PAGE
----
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Make Your Holiday Cookies A Little Naughty
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The holidays are always filled tradition.  Heirloom cookie recipes handed down through the years make their way out to create holiday memories with the next generation. 

One local baker is changing up her cookie game by adding spirits to the mix.  Not the yuletide holiday spirit, but the naughty, boozy kind.  Devon Drag is the creator and instructor of Kitchen Conservatory's popular “Naughty Cookies and Milk” hands-on baking class.   Recipes featured in the class include hazelnut-espresso sandwiches with Frangelico ganache, Amaretto-ricotta cannoli cookies, gingerbread pizzelle “cigars” filled with an eggnog buttercream, and bourbon spiked butter sprinkle cookies. 

Lydia with Chew In The Lou visited with Devon about this fun class and the inspiration for infusing alcohol into cookies. 

Q: What was the inspiration behind your “naughty” cookies?

D: Actually, it all started out as an innocent conversation when comparing chocolate cookie recipes with a co-worker.  We both used bourbon in our cookies.  And as we talked it evolved into something someone should make and of course it should be me.  (Devon has since developed a few other classes focused on bourbon and spirits)

Q: Where did you begin when creating class, and what did you find? 

D: I couldn’t find much in cookbooks, and then did a lot of online research.  I really had to take recipes I had and figure out how to incorporate spirit into them. The biggest discovery is you can’t just dump alcohol into what you making. It’s a science. It’s not as simple as putting a few teaspoons.  

Q: What were the ways you found to incorporate booze into your cookies? 

D: There are three main ways – substitute for an extract, use alcohol like a wine or cordial to rehydrate with dried fruit, and in fillings and glazes. Fillings can be a really easy way to do. When looking at your recipe find complimentary flavors to use. For example, Chambord in a raspberry jam, or amaretto for almond. 

Q: You have created new cookie recipes every year this class has been offered, which one has been your favorite?   

D: My favorite all time cookie to eat and bake is a snickerdoodle.  The boozy one is an "Old Fashioned" snickerdoodle. It has orange zest and a couple dashes of bitters with bourbon.  It tastes like an old fashioned.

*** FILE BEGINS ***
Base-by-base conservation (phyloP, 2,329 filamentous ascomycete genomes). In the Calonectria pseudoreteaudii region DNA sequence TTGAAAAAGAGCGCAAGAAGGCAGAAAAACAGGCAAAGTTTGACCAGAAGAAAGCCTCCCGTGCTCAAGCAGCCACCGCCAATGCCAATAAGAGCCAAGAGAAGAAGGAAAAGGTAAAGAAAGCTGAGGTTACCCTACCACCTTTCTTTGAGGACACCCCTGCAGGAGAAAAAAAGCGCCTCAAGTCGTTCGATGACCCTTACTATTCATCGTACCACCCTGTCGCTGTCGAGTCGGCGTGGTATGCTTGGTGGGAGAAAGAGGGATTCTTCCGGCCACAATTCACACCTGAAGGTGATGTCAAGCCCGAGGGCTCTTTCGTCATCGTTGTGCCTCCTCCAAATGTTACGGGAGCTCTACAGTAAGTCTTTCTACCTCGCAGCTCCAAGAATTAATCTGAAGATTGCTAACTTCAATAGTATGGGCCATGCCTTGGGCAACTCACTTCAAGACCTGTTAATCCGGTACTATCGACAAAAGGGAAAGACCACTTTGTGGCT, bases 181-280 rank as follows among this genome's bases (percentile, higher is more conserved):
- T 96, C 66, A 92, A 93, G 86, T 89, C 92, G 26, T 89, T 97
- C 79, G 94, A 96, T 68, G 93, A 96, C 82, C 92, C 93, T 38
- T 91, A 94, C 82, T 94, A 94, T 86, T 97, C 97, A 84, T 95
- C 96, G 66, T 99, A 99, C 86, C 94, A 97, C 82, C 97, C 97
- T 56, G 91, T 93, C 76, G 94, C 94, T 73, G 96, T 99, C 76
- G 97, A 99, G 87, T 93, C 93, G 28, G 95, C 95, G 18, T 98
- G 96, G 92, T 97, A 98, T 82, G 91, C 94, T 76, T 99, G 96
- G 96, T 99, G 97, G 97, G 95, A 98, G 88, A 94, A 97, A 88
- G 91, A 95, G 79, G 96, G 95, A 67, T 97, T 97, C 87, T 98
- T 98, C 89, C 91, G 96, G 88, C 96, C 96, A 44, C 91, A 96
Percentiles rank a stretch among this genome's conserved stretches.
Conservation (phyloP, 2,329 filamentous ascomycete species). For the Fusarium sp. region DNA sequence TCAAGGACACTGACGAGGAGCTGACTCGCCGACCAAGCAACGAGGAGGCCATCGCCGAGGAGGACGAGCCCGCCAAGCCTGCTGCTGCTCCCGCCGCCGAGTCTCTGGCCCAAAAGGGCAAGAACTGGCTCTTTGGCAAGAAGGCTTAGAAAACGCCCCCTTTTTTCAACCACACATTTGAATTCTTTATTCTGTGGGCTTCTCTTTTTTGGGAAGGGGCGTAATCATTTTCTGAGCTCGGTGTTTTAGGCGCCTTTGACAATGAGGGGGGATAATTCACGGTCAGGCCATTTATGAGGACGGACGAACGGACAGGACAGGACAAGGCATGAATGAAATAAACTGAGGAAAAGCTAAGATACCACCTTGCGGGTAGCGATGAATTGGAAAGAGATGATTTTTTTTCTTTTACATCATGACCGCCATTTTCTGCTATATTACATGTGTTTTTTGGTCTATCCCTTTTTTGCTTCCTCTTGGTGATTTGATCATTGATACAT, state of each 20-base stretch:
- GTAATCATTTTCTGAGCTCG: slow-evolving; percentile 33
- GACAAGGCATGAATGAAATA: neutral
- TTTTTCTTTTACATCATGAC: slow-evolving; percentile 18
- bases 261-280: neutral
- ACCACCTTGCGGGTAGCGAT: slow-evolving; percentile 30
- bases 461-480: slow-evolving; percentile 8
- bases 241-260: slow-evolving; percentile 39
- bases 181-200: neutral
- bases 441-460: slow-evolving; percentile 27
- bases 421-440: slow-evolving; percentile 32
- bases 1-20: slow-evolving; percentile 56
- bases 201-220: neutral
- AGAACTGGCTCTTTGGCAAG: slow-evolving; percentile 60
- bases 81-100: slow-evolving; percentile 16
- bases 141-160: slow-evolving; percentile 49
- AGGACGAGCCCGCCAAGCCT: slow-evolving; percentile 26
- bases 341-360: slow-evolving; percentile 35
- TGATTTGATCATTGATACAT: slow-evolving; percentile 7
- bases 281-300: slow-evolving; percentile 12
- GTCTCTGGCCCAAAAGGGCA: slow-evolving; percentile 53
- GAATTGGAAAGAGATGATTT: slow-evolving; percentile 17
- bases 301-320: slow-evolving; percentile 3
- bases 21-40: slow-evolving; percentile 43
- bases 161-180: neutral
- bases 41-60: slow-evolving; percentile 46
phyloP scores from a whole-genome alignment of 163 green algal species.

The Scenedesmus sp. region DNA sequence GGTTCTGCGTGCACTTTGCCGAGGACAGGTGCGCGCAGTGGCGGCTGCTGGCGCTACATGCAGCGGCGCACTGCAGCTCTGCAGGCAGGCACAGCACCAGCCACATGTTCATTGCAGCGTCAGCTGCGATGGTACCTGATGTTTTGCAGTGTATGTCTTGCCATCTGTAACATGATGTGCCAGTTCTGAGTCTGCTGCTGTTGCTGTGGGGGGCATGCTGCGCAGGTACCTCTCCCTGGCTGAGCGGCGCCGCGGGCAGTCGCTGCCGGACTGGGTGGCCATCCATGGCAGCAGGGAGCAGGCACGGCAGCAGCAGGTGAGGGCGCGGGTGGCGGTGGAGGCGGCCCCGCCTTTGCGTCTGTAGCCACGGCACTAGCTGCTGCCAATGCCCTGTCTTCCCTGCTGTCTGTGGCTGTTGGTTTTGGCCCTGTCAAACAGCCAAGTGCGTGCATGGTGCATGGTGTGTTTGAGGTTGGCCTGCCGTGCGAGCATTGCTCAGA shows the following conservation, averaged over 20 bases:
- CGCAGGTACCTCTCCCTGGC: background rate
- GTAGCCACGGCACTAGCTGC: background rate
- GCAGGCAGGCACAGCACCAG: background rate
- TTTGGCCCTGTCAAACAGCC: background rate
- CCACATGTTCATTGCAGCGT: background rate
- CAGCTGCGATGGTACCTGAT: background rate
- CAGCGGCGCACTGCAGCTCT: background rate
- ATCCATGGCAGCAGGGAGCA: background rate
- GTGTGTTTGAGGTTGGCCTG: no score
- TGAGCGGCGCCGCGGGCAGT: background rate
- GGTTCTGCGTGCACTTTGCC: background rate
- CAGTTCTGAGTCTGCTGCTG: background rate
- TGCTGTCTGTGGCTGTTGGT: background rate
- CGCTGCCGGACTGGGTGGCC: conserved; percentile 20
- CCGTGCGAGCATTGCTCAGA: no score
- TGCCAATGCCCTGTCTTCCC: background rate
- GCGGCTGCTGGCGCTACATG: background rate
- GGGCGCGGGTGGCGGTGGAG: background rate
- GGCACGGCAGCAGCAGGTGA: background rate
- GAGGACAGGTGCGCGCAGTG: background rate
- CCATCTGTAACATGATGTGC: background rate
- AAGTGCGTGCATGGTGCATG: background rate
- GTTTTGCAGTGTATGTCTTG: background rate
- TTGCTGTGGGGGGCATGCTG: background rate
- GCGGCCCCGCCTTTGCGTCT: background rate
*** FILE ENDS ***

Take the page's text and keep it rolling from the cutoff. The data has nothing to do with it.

Q:  What advice would you give to the home cook looking to explore and create? 

 D: Think about what flavors you like in a cocktail – pair a cocktail into a cookie, and they blend well.  Everybody loves a cocktail, and everyone loves a cookie, and when the two blend it make a joyous treat! There are lots of fun ways to mix the flavors together.

Recipe | Mexican Chocolate Sandwich Cookies With Rum Dulce De Leche Filling | Devon Drag

For the cookies:


1 cup all-purpose flour
1/2 cup unsweetened Dutch process cocoa powder
1/2 teaspoon salt
1/2 teaspoon baking soda
1/2 teaspoon ground cinnamon
1/8 teaspoon cayenne powder
1/2 cup butter, room temperature
1 ½ cups sugar plus additional for sprinklin
2 eggs, room temperature
1 teaspoon vanilla extract


Preheat oven to 325°. 
In a medium bowl, whisk together flour, cocoa powder, salt, baking soda, cinnamon and cayenne. 
In the bowl of a stand mixer fitted with a paddle attachment, cream together butter and sugar on medium speed. Add eggs, one at a time and vanilla and mix until well blended.
Reduce speed to low and gradually add flour mixture.
Using a #60 scoop, drop dough 2 inches apart onto parchment lined baking sheets. Sprinkle tops with additional sugar.
Bake for 14-16 minutes, cookies should be on the soft side.
Allow to cool on cookie sheets for 2 minutes then move to wire racks to cool completely.

Dulce de Leche filling:


1- 13.4 ounce can Nestle Dulce de Leche
1 teaspoon vanilla extract
1 ½ Tablespoons rum


Stir together ingredients to combine


Assembling cookies: Spread a heaping Tablespoon of dulce de leche filling on the bottom of one cookie and top with another cookie, sandwiching together.